Yale News

Monday morning marked the official resumption of classes following October recess, but for some students, saddled with looming tests and papers, the break was not as relaxing as they had hoped. 

Yale College Dean Marvin Chun and Dean of the Faculty of Arts and Sciences Tamar Szabó Gendler sent a message to faculty members last week encouraging them not to set deadlines for major assignments immediately following October recess. The message was prompted by a Yale College Council policy recommendation of a similar nature, which had been written in response to student concerns that post-break assignments made it difficult for them to reap the mental-health benefits of time off. Still, multiple students reported having assignments in the days immediately after the break.

“We were eager to support the effort to help students make the most of the break days and position themselves for a strong second half of the semester,” Chun wrote in an email to the News.

Iris Li ’24, academic policy director for the YCC, told the News that she and YCC deputy director Leleda Beraki ’24 compiled the policy recommendation after multiple YCC senators heard reports from classmates about assignments due immediately post-break. Li said that students expressed concerns of burnout following midterm exams and vocalized the need for October recess to serve as a “full stop.”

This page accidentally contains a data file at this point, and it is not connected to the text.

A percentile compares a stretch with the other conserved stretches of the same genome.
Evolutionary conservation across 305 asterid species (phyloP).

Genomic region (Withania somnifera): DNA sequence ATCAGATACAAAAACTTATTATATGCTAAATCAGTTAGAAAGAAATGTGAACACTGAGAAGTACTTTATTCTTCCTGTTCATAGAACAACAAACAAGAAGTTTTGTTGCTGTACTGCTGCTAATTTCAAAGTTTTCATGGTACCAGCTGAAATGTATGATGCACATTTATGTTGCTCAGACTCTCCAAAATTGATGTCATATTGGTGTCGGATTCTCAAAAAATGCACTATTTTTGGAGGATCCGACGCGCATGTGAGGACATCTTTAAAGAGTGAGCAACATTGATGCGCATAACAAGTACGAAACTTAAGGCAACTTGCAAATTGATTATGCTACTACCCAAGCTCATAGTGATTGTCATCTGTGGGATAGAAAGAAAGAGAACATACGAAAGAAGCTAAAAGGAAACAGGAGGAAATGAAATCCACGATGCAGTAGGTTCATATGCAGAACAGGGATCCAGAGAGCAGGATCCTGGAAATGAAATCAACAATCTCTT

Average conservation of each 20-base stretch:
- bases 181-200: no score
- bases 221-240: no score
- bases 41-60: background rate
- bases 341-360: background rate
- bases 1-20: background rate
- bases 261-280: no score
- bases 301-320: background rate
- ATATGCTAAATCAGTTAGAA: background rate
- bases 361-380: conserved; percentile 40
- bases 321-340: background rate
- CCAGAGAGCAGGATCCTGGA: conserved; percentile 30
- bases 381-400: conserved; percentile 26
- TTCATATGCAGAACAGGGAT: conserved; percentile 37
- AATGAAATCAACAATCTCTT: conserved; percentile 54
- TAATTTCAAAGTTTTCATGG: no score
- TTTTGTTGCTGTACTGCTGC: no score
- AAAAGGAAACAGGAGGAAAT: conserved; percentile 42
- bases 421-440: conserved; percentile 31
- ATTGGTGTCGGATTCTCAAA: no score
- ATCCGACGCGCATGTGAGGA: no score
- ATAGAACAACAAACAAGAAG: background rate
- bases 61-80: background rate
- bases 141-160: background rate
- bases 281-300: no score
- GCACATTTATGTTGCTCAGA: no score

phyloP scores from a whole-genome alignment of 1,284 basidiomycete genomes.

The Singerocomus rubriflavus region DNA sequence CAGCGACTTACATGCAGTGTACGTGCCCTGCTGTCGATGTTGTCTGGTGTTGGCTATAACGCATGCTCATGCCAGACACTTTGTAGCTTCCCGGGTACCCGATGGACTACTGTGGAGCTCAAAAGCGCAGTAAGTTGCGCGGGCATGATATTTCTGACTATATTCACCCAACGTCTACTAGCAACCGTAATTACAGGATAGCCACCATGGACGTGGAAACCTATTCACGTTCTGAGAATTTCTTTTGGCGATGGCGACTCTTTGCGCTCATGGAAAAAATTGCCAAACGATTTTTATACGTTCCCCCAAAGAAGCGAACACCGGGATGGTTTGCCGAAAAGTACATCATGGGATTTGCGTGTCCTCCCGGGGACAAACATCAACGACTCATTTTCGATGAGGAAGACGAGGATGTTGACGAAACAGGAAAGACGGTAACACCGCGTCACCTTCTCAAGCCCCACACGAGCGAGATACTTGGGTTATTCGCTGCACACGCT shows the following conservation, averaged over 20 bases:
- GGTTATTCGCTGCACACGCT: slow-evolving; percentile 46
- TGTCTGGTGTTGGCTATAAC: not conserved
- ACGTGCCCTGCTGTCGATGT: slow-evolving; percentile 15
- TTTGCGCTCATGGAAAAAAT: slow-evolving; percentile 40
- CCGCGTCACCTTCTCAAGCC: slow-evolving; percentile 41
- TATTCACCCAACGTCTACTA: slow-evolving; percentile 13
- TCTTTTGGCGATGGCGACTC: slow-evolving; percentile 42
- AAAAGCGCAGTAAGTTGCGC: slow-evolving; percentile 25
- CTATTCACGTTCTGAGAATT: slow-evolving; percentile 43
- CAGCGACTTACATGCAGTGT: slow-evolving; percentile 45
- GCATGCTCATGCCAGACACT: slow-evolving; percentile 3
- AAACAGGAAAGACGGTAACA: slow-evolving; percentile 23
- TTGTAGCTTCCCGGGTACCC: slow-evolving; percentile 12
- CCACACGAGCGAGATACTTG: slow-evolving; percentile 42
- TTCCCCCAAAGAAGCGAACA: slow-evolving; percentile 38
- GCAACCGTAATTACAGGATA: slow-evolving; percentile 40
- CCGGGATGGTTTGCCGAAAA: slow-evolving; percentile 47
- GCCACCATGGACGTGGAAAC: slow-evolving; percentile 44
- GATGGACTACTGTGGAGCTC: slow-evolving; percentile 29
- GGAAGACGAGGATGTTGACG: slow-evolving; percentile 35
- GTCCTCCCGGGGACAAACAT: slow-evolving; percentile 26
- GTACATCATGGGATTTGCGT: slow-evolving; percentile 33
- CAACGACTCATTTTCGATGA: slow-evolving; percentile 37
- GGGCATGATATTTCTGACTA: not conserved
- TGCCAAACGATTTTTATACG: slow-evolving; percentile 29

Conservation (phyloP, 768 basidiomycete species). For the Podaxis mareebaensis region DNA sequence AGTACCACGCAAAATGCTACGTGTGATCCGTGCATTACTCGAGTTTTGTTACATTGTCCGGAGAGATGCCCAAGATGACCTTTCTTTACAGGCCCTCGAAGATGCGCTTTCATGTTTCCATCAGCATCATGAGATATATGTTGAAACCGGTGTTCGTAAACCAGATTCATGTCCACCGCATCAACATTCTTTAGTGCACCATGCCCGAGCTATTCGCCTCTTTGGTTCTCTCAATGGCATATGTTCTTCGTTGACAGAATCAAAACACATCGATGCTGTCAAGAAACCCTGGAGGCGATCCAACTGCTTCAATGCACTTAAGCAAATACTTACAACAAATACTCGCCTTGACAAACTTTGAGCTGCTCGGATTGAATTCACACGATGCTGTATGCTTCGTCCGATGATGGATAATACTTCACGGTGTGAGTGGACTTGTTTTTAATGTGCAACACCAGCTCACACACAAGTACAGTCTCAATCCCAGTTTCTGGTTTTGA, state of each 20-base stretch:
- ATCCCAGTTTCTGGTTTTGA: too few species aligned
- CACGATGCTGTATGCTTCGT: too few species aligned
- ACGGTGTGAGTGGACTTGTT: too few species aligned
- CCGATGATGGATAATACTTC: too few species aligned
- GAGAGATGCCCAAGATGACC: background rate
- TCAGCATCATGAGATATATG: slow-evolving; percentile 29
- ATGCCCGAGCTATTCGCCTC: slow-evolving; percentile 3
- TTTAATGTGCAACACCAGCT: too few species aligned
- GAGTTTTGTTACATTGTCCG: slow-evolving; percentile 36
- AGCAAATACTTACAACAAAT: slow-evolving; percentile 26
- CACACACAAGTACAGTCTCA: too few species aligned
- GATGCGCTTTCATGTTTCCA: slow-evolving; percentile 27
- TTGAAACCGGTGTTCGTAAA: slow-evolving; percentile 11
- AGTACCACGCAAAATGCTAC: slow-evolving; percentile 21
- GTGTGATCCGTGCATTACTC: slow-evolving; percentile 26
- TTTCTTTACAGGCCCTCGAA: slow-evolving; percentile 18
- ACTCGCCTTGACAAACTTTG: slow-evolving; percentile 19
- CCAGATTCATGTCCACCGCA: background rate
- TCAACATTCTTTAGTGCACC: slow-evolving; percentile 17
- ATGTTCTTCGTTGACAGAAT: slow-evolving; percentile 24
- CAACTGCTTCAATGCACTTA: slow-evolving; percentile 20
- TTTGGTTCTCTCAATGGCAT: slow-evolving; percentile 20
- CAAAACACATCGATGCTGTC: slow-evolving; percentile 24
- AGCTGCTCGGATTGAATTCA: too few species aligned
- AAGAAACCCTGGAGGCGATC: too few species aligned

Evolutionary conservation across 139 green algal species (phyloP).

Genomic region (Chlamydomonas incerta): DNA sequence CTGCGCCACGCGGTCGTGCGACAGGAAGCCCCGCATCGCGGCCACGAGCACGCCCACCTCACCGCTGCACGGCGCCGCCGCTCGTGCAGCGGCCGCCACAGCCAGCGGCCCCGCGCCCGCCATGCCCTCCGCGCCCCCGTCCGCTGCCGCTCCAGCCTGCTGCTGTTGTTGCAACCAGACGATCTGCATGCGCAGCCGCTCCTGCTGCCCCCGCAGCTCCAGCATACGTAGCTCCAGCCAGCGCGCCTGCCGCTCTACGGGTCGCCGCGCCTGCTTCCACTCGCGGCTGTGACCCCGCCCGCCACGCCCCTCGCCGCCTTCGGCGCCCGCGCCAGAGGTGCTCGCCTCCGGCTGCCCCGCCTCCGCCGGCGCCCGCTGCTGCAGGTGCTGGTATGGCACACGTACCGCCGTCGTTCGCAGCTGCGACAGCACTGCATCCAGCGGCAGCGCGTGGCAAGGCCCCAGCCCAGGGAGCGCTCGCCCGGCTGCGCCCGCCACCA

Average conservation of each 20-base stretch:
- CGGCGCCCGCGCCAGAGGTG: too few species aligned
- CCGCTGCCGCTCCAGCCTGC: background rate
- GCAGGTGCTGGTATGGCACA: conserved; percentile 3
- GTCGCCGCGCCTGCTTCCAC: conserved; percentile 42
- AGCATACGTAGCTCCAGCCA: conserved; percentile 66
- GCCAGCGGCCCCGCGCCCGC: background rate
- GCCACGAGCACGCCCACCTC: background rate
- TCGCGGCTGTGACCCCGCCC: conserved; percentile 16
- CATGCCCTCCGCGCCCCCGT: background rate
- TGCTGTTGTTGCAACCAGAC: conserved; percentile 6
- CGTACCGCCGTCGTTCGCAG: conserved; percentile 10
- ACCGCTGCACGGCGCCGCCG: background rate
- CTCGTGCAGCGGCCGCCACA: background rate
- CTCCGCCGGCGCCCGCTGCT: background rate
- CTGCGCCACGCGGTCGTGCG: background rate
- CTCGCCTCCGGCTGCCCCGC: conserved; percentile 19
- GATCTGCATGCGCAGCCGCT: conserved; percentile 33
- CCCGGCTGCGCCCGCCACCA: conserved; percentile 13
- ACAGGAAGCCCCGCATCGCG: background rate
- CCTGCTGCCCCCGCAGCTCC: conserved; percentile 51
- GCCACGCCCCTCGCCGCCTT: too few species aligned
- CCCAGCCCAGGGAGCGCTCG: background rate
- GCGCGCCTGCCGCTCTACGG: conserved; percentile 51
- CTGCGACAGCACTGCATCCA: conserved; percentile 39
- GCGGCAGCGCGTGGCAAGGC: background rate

After she and Beraki compiled the recommendation, Li said, YCC president Bayan Galal and vice president Zoe Hsu met with Chun to discuss the proposal. Chun told the News that after discussing the recommendation with Gendler, both deans were “happy” to send a message to faculty.

In the spring 2021 semester, the University interspersed five break days through the academic calendar in lieu of a continuous spring break because of public health restrictions. After hearing from YCC representatives about student concerns that the break days were not sufficiently restful because of academic deadlines, Chun — along with Gendler and Dean of the Graduate School of Arts and Sciences Lynn Cooley — sent a Mar. 4 email to faculty members with reminders for the Mar. 9 break day.

In the email, Chun, Cooley and Gendler reminded faculty not to schedule classes, exams or other assignments on a break day and not to schedule make-up classes or sessions for meetings missed on a break day. They also requested that faculty members be “flexible and accommodating” on post-break days and avoid scheduling major assignments or exams on those days. 

“We understand that you need to assign weekly readings and assignments, but where possible, please consider extending any deadlines or relaxing the weight of grading for work due on the post-break days,” the deans wrote.

Chun told the News that “many instructors were able to take our message, which was a request, into consideration, even though they received it well after they had planned their courses and syllabi.” 

But because the message was a request, rather than a requirement, some professors did not adjust their syllabi, several students told the News.